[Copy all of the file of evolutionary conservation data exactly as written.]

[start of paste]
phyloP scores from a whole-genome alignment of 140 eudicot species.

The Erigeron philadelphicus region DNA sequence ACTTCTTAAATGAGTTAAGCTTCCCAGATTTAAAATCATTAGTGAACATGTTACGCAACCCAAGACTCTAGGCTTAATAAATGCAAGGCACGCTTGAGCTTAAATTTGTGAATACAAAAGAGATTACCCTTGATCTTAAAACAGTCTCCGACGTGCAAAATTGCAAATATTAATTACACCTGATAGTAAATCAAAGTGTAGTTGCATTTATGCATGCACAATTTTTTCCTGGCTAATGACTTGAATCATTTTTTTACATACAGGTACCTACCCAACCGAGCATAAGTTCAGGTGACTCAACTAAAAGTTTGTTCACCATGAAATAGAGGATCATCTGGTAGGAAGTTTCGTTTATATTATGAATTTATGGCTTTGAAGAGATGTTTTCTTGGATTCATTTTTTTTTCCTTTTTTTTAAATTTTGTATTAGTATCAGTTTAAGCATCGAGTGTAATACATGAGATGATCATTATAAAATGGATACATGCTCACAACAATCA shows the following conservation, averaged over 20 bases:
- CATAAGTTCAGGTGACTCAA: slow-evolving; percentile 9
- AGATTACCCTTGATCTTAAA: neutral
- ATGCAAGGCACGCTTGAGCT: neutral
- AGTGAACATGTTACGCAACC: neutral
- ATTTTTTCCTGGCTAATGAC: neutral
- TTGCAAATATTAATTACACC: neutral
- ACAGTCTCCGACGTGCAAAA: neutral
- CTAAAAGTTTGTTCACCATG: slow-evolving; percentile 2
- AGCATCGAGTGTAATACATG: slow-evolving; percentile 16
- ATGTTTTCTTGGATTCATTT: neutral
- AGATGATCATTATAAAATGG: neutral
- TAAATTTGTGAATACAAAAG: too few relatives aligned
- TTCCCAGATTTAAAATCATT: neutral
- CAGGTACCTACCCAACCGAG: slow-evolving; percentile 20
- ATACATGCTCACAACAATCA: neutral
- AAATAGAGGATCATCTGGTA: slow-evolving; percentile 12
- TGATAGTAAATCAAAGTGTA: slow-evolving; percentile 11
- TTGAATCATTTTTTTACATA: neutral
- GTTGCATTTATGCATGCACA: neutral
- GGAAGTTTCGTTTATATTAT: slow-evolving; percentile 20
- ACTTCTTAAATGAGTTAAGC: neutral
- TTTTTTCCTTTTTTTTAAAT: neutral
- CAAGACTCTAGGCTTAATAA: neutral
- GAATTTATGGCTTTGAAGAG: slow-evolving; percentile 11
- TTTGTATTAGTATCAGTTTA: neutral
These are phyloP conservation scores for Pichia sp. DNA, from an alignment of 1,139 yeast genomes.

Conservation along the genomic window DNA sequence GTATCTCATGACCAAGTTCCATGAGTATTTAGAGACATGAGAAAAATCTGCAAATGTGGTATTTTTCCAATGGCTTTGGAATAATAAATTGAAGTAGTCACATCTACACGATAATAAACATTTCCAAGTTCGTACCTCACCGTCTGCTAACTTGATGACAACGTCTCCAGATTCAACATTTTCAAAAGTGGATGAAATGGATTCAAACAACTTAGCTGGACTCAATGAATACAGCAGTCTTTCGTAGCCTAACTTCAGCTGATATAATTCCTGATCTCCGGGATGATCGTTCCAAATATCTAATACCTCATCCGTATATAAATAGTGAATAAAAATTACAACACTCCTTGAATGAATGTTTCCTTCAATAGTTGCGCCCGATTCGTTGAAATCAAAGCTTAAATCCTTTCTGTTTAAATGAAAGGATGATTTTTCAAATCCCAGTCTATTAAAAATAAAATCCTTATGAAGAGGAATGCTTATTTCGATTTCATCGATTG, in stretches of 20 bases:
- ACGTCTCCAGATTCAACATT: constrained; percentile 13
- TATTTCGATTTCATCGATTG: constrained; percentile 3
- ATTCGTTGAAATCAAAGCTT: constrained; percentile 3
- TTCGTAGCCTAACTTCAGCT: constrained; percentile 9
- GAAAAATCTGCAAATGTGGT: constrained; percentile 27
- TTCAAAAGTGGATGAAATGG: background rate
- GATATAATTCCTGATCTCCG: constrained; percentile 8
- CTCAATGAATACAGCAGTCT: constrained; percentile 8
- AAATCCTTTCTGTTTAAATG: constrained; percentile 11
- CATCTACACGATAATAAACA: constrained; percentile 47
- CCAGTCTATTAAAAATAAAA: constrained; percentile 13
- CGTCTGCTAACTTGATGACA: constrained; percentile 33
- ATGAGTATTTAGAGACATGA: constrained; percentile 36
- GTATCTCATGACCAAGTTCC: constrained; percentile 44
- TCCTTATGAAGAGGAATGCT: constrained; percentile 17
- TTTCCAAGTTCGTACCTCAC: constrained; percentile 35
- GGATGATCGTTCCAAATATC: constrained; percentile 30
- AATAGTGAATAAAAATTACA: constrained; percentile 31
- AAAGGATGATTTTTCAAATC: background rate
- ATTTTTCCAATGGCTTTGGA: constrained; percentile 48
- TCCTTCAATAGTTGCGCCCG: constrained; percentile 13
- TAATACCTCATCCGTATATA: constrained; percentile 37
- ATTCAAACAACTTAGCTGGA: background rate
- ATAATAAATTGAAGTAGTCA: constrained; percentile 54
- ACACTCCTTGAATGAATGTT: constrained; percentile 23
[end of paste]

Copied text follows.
phyloP scores from a whole-genome alignment of 140 eudicot species.

The Erigeron philadelphicus region DNA sequence ACTTCTTAAATGAGTTAAGCTTCCCAGATTTAAAATCATTAGTGAACATGTTACGCAACCCAAGACTCTAGGCTTAATAAATGCAAGGCACGCTTGAGCTTAAATTTGTGAATACAAAAGAGATTACCCTTGATCTTAAAACAGTCTCCGACGTGCAAAATTGCAAATATTAATTACACCTGATAGTAAATCAAAGTGTAGTTGCATTTATGCATGCACAATTTTTTCCTGGCTAATGACTTGAATCATTTTTTTACATACAGGTACCTACCCAACCGAGCATAAGTTCAGGTGACTCAACTAAAAGTTTGTTCACCATGAAATAGAGGATCATCTGGTAGGAAGTTTCGTTTATATTATGAATTTATGGCTTTGAAGAGATGTTTTCTTGGATTCATTTTTTTTTCCTTTTTTTTAAATTTTGTATTAGTATCAGTTTAAGCATCGAGTGTAATACATGAGATGATCATTATAAAATGGATACATGCTCACAACAATCA shows the following conservation, averaged over 20 bases:
- CATAAGTTCAGGTGACTCAA: slow-evolving; percentile 9
- AGATTACCCTTGATCTTAAA: neutral
- ATGCAAGGCACGCTTGAGCT: neutral
- AGTGAACATGTTACGCAACC: neutral
- ATTTTTTCCTGGCTAATGAC: neutral
- TTGCAAATATTAATTACACC: neutral
- ACAGTCTCCGACGTGCAAAA: neutral
- CTAAAAGTTTGTTCACCATG: slow-evolving; percentile 2
- AGCATCGAGTGTAATACATG: slow-evolving; percentile 16
- ATGTTTTCTTGGATTCATTT: neutral
- AGATGATCATTATAAAATGG: neutral
- TAAATTTGTGAATACAAAAG: too few relatives aligned
- TTCCCAGATTTAAAATCATT: neutral
- CAGGTACCTACCCAACCGAG: slow-evolving; percentile 20
- ATACATGCTCACAACAATCA: neutral
- AAATAGAGGATCATCTGGTA: slow-evolving; percentile 12
- TGATAGTAAATCAAAGTGTA: slow-evolving; percentile 11
- TTGAATCATTTTTTTACATA: neutral
- GTTGCATTTATGCATGCACA: neutral
- GGAAGTTTCGTTTATATTAT: slow-evolving; percentile 20
- ACTTCTTAAATGAGTTAAGC: neutral
- TTTTTTCCTTTTTTTTAAAT: neutral
- CAAGACTCTAGGCTTAATAA: neutral
- GAATTTATGGCTTTGAAGAG: slow-evolving; percentile 11
- TTTGTATTAGTATCAGTTTA: neutral
These are phyloP conservation scores for Pichia sp. DNA, from an alignment of 1,139 yeast genomes.

Conservation along the genomic window DNA sequence GTATCTCATGACCAAGTTCCATGAGTATTTAGAGACATGAGAAAAATCTGCAAATGTGGTATTTTTCCAATGGCTTTGGAATAATAAATTGAAGTAGTCACATCTACACGATAATAAACATTTCCAAGTTCGTACCTCACCGTCTGCTAACTTGATGACAACGTCTCCAGATTCAACATTTTCAAAAGTGGATGAAATGGATTCAAACAACTTAGCTGGACTCAATGAATACAGCAGTCTTTCGTAGCCTAACTTCAGCTGATATAATTCCTGATCTCCGGGATGATCGTTCCAAATATCTAATACCTCATCCGTATATAAATAGTGAATAAAAATTACAACACTCCTTGAATGAATGTTTCCTTCAATAGTTGCGCCCGATTCGTTGAAATCAAAGCTTAAATCCTTTCTGTTTAAATGAAAGGATGATTTTTCAAATCCCAGTCTATTAAAAATAAAATCCTTATGAAGAGGAATGCTTATTTCGATTTCATCGATTG, in stretches of 20 bases:
- ACGTCTCCAGATTCAACATT: constrained; percentile 13
- TATTTCGATTTCATCGATTG: constrained; percentile 3
- ATTCGTTGAAATCAAAGCTT: constrained; percentile 3
- TTCGTAGCCTAACTTCAGCT: constrained; percentile 9
- GAAAAATCTGCAAATGTGGT: constrained; percentile 27
- TTCAAAAGTGGATGAAATGG: background rate
- GATATAATTCCTGATCTCCG: constrained; percentile 8
- CTCAATGAATACAGCAGTCT: constrained; percentile 8
- AAATCCTTTCTGTTTAAATG: constrained; percentile 11
- CATCTACACGATAATAAACA: constrained; percentile 47
- CCAGTCTATTAAAAATAAAA: constrained; percentile 13
- CGTCTGCTAACTTGATGACA: constrained; percentile 33
- ATGAGTATTTAGAGACATGA: constrained; percentile 36
- GTATCTCATGACCAAGTTCC: constrained; percentile 44
- TCCTTATGAAGAGGAATGCT: constrained; percentile 17
- TTTCCAAGTTCGTACCTCAC: constrained; percentile 35
- GGATGATCGTTCCAAATATC: constrained; percentile 30
- AATAGTGAATAAAAATTACA: constrained; percentile 31
- AAAGGATGATTTTTCAAATC: background rate
- ATTTTTCCAATGGCTTTGGA: constrained; percentile 48
- TCCTTCAATAGTTGCGCCCG: constrained; percentile 13
- TAATACCTCATCCGTATATA: constrained; percentile 37
- ATTCAAACAACTTAGCTGGA: background rate
- ATAATAAATTGAAGTAGTCA: constrained; percentile 54
- ACACTCCTTGAATGAATGTT: constrained; percentile 23